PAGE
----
Tuesday, August 28, 2007

The China factor in Indo-US nuclear deal

I have repeatedly argued that the Indo-US strategic relationship, centring for the moment on the Indo-US nuclear deal, is intended mainly to counter China's growing influence in Asia. Strategic affairs expert K Subrahmanyam once again expatiates on this theme in an article in TOI today.

He argues, as US academic John Garver did in his book Protracted Contest (the authoritative work on Sino-Indian relations), that China has tried hard to keep India as a South Asian power by building Pakistan as a nuclear counterweight to India. That would mean India cannot really challenge China in the overall Asian sphere. The US and also major European powers want India to balance China in Asia; they now want India to break out of the India-Pakistan equation. That is part of the rationale for the nuclear deal.

The Chinese strategy of dominating Asia, which all other major powers view with concern, needs India to be kept tied down perpetually by a nuclear-armed Pakistan. The reason why liberating India from technology apartheid sponsored by the US is popular with Russia, France, UK, France and Japan is their desire to see a balance of power in Asia. In the 21st century it is not envisaged there will be wars among major powers. But there would be a constant balancing of power. China when fully developed can only be balanced by a billion-strong India if it develops itself. The other major powers of the world have a vital interest in this. Hence, the US nuclear agreement, India-specific IAEA safeguards and NSG waiver.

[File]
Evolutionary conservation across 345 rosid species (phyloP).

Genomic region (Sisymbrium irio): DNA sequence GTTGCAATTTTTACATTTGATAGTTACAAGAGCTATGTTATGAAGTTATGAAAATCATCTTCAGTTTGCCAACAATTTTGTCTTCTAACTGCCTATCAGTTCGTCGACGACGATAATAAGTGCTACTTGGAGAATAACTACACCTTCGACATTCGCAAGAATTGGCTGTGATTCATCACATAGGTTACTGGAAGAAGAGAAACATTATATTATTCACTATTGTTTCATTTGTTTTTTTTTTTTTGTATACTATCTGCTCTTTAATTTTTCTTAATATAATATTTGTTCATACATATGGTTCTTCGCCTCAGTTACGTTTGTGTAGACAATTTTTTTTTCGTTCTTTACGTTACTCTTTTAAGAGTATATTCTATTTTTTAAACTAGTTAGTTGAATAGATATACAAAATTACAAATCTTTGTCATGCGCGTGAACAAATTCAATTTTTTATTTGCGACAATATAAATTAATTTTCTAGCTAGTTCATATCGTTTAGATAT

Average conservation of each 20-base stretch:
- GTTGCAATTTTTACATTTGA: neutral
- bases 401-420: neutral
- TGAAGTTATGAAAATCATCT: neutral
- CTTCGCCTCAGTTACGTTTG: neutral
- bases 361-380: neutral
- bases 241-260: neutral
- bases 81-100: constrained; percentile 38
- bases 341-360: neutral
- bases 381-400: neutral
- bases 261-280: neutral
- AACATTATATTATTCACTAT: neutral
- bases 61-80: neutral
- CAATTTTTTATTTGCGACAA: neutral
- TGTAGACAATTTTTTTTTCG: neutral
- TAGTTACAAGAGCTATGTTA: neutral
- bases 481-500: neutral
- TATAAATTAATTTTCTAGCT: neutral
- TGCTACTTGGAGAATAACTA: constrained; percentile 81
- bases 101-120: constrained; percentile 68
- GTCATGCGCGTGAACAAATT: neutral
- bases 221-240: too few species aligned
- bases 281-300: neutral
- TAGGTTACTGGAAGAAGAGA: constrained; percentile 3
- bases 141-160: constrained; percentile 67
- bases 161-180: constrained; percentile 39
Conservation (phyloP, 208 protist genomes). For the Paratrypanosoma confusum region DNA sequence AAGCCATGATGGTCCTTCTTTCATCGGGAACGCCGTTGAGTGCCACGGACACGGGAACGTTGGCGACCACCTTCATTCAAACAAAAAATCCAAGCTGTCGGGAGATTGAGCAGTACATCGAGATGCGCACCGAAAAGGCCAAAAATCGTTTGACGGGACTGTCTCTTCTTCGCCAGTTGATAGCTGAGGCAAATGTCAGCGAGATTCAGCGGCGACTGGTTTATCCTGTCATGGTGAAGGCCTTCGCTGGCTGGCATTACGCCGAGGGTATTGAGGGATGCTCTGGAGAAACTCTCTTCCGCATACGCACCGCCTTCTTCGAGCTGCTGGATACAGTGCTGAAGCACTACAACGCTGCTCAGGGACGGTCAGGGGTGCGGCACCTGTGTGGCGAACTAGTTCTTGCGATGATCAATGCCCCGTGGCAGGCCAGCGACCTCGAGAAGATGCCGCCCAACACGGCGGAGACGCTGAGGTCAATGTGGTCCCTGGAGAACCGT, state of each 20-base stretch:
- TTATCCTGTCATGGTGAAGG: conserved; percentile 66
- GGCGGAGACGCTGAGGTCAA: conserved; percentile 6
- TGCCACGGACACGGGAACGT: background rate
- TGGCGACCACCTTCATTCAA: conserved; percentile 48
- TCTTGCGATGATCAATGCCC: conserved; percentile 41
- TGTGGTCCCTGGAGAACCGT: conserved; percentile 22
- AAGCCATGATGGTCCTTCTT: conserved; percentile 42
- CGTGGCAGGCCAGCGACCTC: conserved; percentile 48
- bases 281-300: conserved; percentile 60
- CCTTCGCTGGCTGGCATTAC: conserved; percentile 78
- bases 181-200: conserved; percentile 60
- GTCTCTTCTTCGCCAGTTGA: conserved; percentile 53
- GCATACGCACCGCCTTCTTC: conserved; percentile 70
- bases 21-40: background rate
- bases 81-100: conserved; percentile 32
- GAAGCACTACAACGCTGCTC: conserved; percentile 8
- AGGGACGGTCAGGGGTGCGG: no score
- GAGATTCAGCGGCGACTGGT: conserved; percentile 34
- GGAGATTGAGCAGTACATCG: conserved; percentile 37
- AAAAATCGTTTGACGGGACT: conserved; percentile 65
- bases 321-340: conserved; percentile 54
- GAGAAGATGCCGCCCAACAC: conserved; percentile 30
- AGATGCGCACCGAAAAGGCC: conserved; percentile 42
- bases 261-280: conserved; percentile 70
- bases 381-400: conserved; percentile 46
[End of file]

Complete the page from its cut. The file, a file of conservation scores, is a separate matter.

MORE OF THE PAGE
There is another angle to the deal which Bodhisatva Ganguli touches upon in the lead article in ET today. The nuclear deal is an enabling device for transfer of sensitive defence and advanced technologies to India. It is odd that this argument has not been made strongly enough in defence of the deal. Is it because it is not something that can be sold in the US in the face of strong opposition from proliferation hawks?

The forthcoming debate in parliament should illuminate these issues and also elicit a better understanding of the limitations to which India will be subject. The final decision on the Indo-US nuclear deal can then be taken by the political class as a whole in full knowledge of the trade-offs implied.

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